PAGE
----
We have now reached the end of the discussion. This tenth article offers an opportunity for a summary of the positions taken in the previous papers. The program of the League looks to a treaty binding all nations to adopt, in the settlement of controversies likely to lead to war between them, a peaceable procedure for the hearing and decision of issues capable of being settled on principles of law and of issues that may not be so settled. It does not attempt to enforce the decisions. The aim of the League is, by elucidation of the facts and arguments on both sides of the issue and by a decision of it by an impartial tribunal, to practice nations in the art of settling irritating questions by judicial investigation and conclusion. The example of our relations with Canada and the constant use of arbitration to settle our difficulties — which has become a habit — offer a precedent from which we believe that, when such a procedure is enforced, it will train all nations to adopt it rather than to resort to war. ... The force of the world is to be used to compel nations to adopt this procedure before resorting to hostilities. . . . A pacifist who will admit a policeman to be a proper official in the community yields the whole case against the creation of an international police force in our League.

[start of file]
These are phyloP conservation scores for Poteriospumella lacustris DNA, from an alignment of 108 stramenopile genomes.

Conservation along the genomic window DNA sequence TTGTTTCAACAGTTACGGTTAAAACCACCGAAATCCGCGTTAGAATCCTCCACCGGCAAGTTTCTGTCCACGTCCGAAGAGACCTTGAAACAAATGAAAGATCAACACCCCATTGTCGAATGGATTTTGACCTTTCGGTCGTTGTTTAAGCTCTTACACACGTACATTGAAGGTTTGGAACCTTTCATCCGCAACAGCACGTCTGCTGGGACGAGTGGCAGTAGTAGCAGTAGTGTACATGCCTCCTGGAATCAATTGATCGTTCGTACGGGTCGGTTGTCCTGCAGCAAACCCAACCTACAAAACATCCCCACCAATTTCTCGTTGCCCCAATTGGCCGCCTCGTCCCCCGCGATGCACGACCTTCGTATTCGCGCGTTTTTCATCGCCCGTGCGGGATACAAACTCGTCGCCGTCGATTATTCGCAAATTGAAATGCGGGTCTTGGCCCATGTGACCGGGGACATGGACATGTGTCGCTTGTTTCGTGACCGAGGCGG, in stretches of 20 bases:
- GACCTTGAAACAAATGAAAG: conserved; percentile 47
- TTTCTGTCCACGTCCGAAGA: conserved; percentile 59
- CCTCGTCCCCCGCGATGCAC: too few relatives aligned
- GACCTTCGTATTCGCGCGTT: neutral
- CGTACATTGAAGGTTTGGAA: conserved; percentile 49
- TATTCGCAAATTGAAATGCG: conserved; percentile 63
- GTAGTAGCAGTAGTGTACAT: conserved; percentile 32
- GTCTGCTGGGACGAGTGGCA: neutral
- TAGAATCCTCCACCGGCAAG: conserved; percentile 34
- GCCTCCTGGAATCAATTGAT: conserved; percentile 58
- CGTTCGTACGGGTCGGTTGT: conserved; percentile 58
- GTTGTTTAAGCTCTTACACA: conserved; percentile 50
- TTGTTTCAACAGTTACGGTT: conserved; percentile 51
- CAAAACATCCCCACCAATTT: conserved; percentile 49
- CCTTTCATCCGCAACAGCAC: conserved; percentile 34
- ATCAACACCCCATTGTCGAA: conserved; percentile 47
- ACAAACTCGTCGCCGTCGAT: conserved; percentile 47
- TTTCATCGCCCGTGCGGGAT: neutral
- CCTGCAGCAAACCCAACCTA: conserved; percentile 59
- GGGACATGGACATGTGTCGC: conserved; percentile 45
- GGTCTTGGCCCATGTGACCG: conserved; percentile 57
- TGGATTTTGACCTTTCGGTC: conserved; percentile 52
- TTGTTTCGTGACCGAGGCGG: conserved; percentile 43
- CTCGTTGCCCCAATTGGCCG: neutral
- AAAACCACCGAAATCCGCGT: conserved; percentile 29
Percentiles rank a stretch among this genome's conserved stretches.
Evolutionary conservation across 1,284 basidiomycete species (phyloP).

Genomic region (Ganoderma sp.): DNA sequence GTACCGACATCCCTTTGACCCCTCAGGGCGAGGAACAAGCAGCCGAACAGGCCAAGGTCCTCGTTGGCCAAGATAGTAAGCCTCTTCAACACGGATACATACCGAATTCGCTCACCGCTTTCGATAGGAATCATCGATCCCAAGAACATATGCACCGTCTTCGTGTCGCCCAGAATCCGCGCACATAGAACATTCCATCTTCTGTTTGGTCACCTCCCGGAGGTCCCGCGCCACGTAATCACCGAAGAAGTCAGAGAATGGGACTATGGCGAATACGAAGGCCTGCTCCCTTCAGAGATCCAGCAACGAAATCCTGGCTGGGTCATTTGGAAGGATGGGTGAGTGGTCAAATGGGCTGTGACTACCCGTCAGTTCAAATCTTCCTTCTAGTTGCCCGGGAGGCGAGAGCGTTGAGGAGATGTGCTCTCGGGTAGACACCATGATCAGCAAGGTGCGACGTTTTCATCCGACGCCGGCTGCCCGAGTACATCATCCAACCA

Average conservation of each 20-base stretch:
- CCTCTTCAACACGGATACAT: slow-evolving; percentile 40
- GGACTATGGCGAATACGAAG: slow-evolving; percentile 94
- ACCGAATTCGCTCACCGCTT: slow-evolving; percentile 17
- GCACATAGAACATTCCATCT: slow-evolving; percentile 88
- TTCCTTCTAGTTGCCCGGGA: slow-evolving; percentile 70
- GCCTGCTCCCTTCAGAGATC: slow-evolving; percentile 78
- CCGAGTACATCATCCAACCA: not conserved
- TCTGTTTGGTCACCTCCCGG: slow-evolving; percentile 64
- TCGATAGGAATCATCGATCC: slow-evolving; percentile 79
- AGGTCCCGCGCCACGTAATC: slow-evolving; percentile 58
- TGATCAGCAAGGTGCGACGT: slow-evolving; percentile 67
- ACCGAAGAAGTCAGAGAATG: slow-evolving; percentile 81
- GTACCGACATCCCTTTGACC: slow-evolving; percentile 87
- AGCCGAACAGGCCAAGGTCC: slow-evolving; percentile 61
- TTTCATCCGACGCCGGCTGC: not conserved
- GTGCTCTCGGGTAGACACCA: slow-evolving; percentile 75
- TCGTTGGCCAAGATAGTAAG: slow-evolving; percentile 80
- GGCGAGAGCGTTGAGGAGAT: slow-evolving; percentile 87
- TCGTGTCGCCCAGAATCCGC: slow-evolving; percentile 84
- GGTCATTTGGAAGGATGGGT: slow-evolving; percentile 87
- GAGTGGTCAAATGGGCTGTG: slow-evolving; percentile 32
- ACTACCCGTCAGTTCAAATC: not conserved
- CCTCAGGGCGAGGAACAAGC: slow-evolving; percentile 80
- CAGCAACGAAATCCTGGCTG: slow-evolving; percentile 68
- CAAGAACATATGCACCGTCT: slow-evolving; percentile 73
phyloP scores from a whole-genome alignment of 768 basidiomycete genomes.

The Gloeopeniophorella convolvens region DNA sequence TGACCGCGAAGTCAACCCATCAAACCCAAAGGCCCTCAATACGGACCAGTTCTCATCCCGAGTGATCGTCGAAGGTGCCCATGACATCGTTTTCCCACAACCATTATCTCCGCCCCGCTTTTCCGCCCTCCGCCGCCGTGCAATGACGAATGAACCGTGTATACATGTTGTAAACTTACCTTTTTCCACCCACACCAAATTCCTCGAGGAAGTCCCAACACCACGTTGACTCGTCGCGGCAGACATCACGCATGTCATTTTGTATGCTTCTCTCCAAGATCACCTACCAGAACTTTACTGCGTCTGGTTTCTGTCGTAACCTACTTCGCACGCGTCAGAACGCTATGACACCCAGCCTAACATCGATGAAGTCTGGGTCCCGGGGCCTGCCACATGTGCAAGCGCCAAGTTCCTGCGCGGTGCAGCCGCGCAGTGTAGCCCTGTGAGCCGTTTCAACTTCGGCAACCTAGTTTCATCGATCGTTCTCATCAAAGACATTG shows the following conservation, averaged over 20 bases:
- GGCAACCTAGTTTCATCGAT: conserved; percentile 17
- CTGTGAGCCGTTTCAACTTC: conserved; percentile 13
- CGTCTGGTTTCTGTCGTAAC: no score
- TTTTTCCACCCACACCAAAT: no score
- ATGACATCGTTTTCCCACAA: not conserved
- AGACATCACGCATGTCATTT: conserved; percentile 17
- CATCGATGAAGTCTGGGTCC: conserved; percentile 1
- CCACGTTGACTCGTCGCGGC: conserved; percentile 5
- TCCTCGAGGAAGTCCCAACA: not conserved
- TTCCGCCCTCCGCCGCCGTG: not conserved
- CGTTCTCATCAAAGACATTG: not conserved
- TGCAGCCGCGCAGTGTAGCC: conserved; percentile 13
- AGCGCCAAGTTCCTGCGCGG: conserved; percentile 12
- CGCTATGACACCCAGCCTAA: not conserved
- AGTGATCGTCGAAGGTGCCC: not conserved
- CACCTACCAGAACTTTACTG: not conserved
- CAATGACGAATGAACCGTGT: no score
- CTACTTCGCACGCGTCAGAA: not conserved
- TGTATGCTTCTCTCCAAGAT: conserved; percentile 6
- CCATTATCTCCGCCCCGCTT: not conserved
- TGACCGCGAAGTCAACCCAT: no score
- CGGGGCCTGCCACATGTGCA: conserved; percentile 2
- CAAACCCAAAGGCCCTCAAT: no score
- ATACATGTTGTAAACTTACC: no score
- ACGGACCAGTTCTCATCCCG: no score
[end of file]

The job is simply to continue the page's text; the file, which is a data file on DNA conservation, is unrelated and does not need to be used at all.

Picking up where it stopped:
Mr. Bryan attempts to meet this argument by saying that the analogy is misleading and uses these words:
“ The nations cannot, in fairness, be likened to criminals, although we often describe their public acts as criminal, especially in time of war. The criminal is one who intentionally violates a law duly enacted by those having authority to make laws. He disregards an obligation confessedly binding upon him; and the
policeman, acting for the outraged community, arrests the guilty party and brings him before the bar of justice. There is no international law-making power; and, if such a law-making power existed, there are certain questions upon which it would not assume to act — certain questions upon which each nation, whether large or small, is conceded the right to decide for itself without regard to the views or interests of other nations. Our arbitration treaties, the most advanced in the world, contain exceptions, questions of honor, questions of independence, vital interests and the interests of third parties. These questions are not to be submitted to arbitration; and yet these are the very questions out of which wars grow.”